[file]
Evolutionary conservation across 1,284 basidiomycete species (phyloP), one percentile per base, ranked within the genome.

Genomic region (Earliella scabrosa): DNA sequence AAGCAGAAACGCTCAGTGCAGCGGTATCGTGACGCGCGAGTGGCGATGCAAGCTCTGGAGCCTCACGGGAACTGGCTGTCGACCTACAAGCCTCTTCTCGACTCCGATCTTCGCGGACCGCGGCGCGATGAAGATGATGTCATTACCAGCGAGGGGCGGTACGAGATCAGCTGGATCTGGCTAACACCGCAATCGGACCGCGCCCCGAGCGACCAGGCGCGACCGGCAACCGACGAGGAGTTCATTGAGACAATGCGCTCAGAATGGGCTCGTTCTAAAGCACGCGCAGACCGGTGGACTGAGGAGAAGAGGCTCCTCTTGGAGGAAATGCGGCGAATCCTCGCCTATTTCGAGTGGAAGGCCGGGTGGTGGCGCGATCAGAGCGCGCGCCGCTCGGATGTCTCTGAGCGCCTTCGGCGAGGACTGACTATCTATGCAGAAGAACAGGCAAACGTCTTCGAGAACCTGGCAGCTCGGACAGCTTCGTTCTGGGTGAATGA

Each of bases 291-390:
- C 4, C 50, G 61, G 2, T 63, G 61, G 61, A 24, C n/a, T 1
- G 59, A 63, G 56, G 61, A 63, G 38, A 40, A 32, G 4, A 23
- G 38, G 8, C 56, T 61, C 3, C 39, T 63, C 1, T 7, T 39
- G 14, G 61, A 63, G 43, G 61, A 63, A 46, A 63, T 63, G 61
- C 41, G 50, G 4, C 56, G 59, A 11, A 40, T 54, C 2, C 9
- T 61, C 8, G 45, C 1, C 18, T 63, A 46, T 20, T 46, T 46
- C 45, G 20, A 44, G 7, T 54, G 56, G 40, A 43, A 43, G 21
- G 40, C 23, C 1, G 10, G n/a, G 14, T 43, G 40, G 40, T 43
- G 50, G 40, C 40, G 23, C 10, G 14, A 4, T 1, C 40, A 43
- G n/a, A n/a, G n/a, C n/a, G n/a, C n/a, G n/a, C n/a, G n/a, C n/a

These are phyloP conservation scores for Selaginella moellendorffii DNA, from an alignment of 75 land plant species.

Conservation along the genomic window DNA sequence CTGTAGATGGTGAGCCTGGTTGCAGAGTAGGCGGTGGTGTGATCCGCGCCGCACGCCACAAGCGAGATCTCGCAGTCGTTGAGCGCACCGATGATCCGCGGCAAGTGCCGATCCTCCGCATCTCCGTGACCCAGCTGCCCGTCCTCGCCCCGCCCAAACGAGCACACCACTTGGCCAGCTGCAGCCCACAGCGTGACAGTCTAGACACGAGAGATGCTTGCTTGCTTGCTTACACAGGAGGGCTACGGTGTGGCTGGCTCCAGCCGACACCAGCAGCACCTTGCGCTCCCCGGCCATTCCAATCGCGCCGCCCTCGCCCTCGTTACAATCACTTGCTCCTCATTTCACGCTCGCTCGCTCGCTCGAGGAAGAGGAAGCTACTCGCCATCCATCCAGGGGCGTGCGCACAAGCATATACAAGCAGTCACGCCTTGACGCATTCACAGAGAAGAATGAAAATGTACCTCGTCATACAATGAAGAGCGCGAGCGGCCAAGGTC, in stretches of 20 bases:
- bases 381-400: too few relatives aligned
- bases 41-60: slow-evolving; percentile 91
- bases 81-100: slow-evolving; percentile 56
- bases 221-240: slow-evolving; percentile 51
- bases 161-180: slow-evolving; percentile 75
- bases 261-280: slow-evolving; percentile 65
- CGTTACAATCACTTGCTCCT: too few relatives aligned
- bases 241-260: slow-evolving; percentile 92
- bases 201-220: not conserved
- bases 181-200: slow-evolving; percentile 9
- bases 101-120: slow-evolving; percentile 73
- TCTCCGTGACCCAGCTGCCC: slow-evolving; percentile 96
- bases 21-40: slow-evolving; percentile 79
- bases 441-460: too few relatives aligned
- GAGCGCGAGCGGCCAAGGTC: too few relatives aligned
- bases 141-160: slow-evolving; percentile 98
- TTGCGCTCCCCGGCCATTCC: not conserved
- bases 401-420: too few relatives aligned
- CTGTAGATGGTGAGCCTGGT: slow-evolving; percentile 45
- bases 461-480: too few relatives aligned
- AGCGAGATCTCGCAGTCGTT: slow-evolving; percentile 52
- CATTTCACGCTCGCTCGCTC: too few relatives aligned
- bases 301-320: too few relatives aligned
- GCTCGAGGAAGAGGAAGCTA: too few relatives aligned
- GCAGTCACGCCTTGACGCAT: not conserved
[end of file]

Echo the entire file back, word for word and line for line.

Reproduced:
Evolutionary conservation across 1,284 basidiomycete species (phyloP), one percentile per base, ranked within the genome.

Genomic region (Earliella scabrosa): DNA sequence AAGCAGAAACGCTCAGTGCAGCGGTATCGTGACGCGCGAGTGGCGATGCAAGCTCTGGAGCCTCACGGGAACTGGCTGTCGACCTACAAGCCTCTTCTCGACTCCGATCTTCGCGGACCGCGGCGCGATGAAGATGATGTCATTACCAGCGAGGGGCGGTACGAGATCAGCTGGATCTGGCTAACACCGCAATCGGACCGCGCCCCGAGCGACCAGGCGCGACCGGCAACCGACGAGGAGTTCATTGAGACAATGCGCTCAGAATGGGCTCGTTCTAAAGCACGCGCAGACCGGTGGACTGAGGAGAAGAGGCTCCTCTTGGAGGAAATGCGGCGAATCCTCGCCTATTTCGAGTGGAAGGCCGGGTGGTGGCGCGATCAGAGCGCGCGCCGCTCGGATGTCTCTGAGCGCCTTCGGCGAGGACTGACTATCTATGCAGAAGAACAGGCAAACGTCTTCGAGAACCTGGCAGCTCGGACAGCTTCGTTCTGGGTGAATGA

Each of bases 291-390:
- C 4, C 50, G 61, G 2, T 63, G 61, G 61, A 24, C n/a, T 1
- G 59, A 63, G 56, G 61, A 63, G 38, A 40, A 32, G 4, A 23
- G 38, G 8, C 56, T 61, C 3, C 39, T 63, C 1, T 7, T 39
- G 14, G 61, A 63, G 43, G 61, A 63, A 46, A 63, T 63, G 61
- C 41, G 50, G 4, C 56, G 59, A 11, A 40, T 54, C 2, C 9
- T 61, C 8, G 45, C 1, C 18, T 63, A 46, T 20, T 46, T 46
- C 45, G 20, A 44, G 7, T 54, G 56, G 40, A 43, A 43, G 21
- G 40, C 23, C 1, G 10, G n/a, G 14, T 43, G 40, G 40, T 43
- G 50, G 40, C 40, G 23, C 10, G 14, A 4, T 1, C 40, A 43
- G n/a, A n/a, G n/a, C n/a, G n/a, C n/a, G n/a, C n/a, G n/a, C n/a

These are phyloP conservation scores for Selaginella moellendorffii DNA, from an alignment of 75 land plant species.

Conservation along the genomic window DNA sequence CTGTAGATGGTGAGCCTGGTTGCAGAGTAGGCGGTGGTGTGATCCGCGCCGCACGCCACAAGCGAGATCTCGCAGTCGTTGAGCGCACCGATGATCCGCGGCAAGTGCCGATCCTCCGCATCTCCGTGACCCAGCTGCCCGTCCTCGCCCCGCCCAAACGAGCACACCACTTGGCCAGCTGCAGCCCACAGCGTGACAGTCTAGACACGAGAGATGCTTGCTTGCTTGCTTACACAGGAGGGCTACGGTGTGGCTGGCTCCAGCCGACACCAGCAGCACCTTGCGCTCCCCGGCCATTCCAATCGCGCCGCCCTCGCCCTCGTTACAATCACTTGCTCCTCATTTCACGCTCGCTCGCTCGCTCGAGGAAGAGGAAGCTACTCGCCATCCATCCAGGGGCGTGCGCACAAGCATATACAAGCAGTCACGCCTTGACGCATTCACAGAGAAGAATGAAAATGTACCTCGTCATACAATGAAGAGCGCGAGCGGCCAAGGTC, in stretches of 20 bases:
- bases 381-400: too few relatives aligned
- bases 41-60: slow-evolving; percentile 91
- bases 81-100: slow-evolving; percentile 56
- bases 221-240: slow-evolving; percentile 51
- bases 161-180: slow-evolving; percentile 75
- bases 261-280: slow-evolving; percentile 65
- CGTTACAATCACTTGCTCCT: too few relatives aligned
- bases 241-260: slow-evolving; percentile 92
- bases 201-220: not conserved
- bases 181-200: slow-evolving; percentile 9
- bases 101-120: slow-evolving; percentile 73
- TCTCCGTGACCCAGCTGCCC: slow-evolving; percentile 96
- bases 21-40: slow-evolving; percentile 79
- bases 441-460: too few relatives aligned
- GAGCGCGAGCGGCCAAGGTC: too few relatives aligned
- bases 141-160: slow-evolving; percentile 98
- TTGCGCTCCCCGGCCATTCC: not conserved
- bases 401-420: too few relatives aligned
- CTGTAGATGGTGAGCCTGGT: slow-evolving; percentile 45
- bases 461-480: too few relatives aligned
- AGCGAGATCTCGCAGTCGTT: slow-evolving; percentile 52
- CATTTCACGCTCGCTCGCTC: too few relatives aligned
- bases 301-320: too few relatives aligned
- GCTCGAGGAAGAGGAAGCTA: too few relatives aligned
- GCAGTCACGCCTTGACGCAT: not conserved